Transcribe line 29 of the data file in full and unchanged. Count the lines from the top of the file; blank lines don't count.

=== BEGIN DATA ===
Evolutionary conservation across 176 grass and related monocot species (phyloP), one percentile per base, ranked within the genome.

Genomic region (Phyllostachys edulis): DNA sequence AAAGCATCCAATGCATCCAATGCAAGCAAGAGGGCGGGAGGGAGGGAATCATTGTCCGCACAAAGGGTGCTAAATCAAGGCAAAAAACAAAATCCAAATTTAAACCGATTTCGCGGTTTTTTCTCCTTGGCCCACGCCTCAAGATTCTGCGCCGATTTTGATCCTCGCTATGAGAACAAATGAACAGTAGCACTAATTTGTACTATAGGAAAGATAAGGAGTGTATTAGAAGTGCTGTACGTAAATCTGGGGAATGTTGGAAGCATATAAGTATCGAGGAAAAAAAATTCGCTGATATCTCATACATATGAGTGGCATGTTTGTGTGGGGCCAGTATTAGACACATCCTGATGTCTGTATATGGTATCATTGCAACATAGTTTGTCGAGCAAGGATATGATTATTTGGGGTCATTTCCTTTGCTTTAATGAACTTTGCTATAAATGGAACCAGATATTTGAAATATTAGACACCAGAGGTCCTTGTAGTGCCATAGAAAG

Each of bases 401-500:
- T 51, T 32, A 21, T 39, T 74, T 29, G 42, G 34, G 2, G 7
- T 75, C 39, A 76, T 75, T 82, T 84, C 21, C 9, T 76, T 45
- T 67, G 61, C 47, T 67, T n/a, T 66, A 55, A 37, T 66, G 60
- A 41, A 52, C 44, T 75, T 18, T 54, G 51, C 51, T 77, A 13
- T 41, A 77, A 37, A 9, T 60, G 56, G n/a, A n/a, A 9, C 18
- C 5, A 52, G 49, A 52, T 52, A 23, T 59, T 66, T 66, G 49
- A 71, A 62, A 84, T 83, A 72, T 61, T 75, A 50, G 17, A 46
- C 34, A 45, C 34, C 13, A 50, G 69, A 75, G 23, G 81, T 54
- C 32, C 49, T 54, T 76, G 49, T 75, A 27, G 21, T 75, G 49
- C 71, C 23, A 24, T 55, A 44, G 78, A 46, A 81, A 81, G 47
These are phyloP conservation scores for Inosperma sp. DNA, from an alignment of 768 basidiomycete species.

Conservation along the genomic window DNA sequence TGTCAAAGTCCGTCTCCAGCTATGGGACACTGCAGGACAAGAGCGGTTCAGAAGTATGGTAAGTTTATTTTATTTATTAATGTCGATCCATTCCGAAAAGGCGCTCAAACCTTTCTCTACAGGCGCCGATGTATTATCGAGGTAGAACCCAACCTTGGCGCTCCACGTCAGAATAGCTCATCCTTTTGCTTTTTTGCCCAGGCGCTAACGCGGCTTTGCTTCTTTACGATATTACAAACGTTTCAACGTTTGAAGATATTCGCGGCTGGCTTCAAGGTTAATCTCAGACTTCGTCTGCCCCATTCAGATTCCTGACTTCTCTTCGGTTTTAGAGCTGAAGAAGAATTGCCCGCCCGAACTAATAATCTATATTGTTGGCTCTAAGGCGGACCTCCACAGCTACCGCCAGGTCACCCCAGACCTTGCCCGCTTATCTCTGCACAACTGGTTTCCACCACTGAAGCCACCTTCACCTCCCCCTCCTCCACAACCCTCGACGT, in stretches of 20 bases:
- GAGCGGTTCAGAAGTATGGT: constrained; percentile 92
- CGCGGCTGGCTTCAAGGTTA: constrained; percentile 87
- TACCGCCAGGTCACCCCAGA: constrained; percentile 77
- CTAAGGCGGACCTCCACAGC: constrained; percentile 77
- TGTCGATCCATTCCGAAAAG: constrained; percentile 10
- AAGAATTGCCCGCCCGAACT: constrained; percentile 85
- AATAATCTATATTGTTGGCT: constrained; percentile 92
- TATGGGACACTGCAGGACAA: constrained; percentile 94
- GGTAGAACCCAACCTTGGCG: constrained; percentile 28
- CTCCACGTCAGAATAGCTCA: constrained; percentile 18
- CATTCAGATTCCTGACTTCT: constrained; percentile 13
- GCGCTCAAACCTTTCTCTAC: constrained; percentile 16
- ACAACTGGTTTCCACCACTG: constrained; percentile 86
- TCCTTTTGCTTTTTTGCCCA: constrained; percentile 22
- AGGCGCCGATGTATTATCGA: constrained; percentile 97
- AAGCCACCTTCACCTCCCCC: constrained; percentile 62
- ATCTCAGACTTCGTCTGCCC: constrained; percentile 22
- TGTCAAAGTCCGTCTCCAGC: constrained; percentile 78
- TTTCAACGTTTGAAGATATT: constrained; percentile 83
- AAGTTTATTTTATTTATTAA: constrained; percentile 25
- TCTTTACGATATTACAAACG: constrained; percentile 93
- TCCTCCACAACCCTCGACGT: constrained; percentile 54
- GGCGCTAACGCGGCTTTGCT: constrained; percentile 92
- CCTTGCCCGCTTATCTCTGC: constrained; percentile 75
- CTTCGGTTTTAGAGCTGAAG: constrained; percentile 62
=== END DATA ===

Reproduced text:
- TCCTTTTGCTTTTTTGCCCA: constrained; percentile 22